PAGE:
In the Garden With Andrew: Planting Tropicals in the Garden
By Andrew Bunting
May is one of my favorite times on the gardening calendar. I like to give my garden a tropical touch by adding wonderful plants like bananas, cannas, and elephant ears. Over the last few weeks, I have been combing some of my favorite nurseries for some new tropicals.
Last weekend, I made a tour of several in Lancaster: Groff’s Plant Farm in Kirkwood, and Briar Rose Greenhouse, Black Creek Nursery, and Conestoga Nursery in East Earl. Yesterday, I hit Marano Gardens in Fort Washington and the Rhoads Garden in North Wales.
I plan to visit Mostardi Nursery in Newtown Square in the near future — and of course, there are many other nurseries that carry tropicals as well. For me and many of my gardening friends and colleagues, this pilgrimage happens every year, as we emerge from the long winter re-energized and ready to get back out into the garden.
Tropical plants provide luxuriant and bold foliage. The bananas (genera Musa and Ensete) have stems up to 12 feet tall and luxuriant, strap-like leaves. Some canna cultivars have leaves that are similar to the banana’s, except that their leaves form clumps that face skyward. Some cultivars, like those in the Canova series, grow to only between 2 and 4 feet tall, while Canna musifolia grows from a rhizome (a thick root-like stem that grows underground) to a 12-foot plant within the space of a single growing season.
The myriad varieties of Colocasia (elephant ear) have large, broad, elephant-ear-like leaves that can be either diminutive or enormous. For example, the ‘Thai Giant’ variety, which can grow to be between 8 and 10 feet tall, can have leaves as large as 5 feet long and 5 feet wide!
Augmenting my newly purchased tropicals will be all the plants I harvested last fall and overwintered in my cool, damp basement. These include several cultivars of cannas, Colocasia (elephant ears), and some large red Abyssinian bananas, Ensete ventricosum ‘Maurellii’.
I also have rhizomes of many cultivars of Canna. I overwinter both the cannas and elephant ears in large black plastic nursery pots, with just a little bit of mulch to cover the root mass. Then, in the fall, I dig them up, remove most of the soil, cut back the foliage, and store the plants in the basement.
With the bananas, the approach is similar, but a bit more complicated. First, I cut all the foliage back to the main trunk (pseudo-stem) — which in some cases can be as high as 8 feet tall. Then I dig out just a small root ball (as if I were digging up a small tree), put the entire plant in a very large nursery pot and cover the roots with mulch.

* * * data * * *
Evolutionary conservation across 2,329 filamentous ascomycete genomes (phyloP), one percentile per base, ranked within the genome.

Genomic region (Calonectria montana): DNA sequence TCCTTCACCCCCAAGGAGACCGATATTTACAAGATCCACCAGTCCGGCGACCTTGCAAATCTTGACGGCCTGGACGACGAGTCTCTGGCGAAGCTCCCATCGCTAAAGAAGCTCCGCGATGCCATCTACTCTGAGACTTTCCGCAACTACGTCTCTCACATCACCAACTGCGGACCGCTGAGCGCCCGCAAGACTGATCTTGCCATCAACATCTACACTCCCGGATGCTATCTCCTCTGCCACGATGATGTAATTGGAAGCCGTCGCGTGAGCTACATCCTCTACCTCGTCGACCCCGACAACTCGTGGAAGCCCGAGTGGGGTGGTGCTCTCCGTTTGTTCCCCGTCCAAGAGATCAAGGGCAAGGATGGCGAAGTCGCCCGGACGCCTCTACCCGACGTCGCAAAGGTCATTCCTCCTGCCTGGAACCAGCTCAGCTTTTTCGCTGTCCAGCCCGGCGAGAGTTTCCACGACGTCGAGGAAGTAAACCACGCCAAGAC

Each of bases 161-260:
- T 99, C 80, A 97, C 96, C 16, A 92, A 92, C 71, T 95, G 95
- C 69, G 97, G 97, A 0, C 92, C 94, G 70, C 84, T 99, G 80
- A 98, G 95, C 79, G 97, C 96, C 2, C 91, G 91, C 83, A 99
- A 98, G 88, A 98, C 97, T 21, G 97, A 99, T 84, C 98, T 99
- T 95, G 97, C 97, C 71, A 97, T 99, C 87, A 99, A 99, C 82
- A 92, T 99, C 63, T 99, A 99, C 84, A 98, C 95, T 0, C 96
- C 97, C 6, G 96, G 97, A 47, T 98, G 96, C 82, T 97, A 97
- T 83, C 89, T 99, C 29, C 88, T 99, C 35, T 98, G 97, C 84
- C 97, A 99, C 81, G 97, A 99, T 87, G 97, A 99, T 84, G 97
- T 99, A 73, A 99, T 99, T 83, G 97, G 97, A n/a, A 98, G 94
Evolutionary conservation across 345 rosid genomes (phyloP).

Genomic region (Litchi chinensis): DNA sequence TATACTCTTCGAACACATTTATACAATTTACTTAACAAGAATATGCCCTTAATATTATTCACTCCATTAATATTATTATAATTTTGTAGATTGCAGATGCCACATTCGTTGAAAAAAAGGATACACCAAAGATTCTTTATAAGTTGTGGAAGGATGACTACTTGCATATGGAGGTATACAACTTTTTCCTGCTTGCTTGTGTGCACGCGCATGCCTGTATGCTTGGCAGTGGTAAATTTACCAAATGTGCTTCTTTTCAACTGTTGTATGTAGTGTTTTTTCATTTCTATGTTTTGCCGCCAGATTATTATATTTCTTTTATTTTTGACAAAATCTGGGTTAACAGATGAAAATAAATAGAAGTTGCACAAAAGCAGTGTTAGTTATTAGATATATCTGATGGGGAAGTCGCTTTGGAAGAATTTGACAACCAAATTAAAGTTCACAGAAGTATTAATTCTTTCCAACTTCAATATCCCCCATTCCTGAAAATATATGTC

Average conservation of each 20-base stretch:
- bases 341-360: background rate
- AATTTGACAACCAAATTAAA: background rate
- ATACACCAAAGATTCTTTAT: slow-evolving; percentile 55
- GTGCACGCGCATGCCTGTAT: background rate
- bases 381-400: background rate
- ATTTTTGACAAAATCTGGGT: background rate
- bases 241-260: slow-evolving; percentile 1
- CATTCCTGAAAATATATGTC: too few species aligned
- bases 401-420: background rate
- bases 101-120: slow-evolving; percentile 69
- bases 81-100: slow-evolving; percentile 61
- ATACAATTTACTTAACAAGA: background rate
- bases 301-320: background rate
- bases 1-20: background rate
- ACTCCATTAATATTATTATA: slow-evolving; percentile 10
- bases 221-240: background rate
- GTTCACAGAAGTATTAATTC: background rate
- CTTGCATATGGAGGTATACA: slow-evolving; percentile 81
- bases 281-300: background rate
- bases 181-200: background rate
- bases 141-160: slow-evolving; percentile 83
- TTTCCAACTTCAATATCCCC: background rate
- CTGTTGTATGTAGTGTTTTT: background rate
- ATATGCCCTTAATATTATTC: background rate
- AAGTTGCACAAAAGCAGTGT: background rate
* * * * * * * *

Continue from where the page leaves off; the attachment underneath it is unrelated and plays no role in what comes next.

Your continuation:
I put all the banana plants in the basement for the winter. A key to overwintering tropicals is to keep them as dormant as possible. If it is too warm, or there is too much light, they will start to grow prematurely. So keep them in cool, relatively dry, and (if possible) dark conditions. A cellar or unfinished basement is perfect.
Just today, I started bringing my tropicals out of the basement and up to the patio, where it’s easier to “process” them and get them ready for planting. Inevitably, some will have started to grow. When that happens, I simply cut back their elongated and blanched foliage. I also cut back any of the previous fall’s dead leaves.
For the cannas and bananas, I shake off most of the soil clinging to the tuber (Colocasia) or rhizome (Canna), and then it is just a matter of re-planting them in the garden. Both can be planted 6 to 10 inches deep. (It is good practice to label each pot in the fall, so that, when spring comes, you still know what’s what.) The bananas will usually require a bit more cleanup, because the leaves that form the pseudo-stem or trunk will have desiccated over the winter and the dried up parts will need to be removed.
I cut back many of these leaves all the way to the “trunk.” While, in the fall, it can be quite a chore to get some of these huge, hefty bananas into the basement, over the winter they lose a lot of water from their stems, so bringing them out of the basement in the spring is much lighter work. Once I get them outside, I simply plant the bananas as I would a small tree.
All these plants benefit from an application of a slow-release or organic high-nitrogen fertilizer to give them a boost in the spring. Then the fun begins. As soon as the weather and the soils warm, the tropicals will grow in leaps and bounds.
This article first appeared in The Swarthmorean. Andrew Bunting is the Vice President of Public Horticulture for the Pennsylvania Horticultural Society (PHSOnline.org) which uses horticulture to advance the health and well-being of the Greater Philadelphia region. Andrew has decades of horticultural experience, ranging from his tenures at public gardens in the U. S. and abroad, as well as a published author, gardening expert, and sought-after presenter.
To learn more about PHS or to become a member and support greening initiatives in over 250 neighborhoods, visit PHSonline.org.
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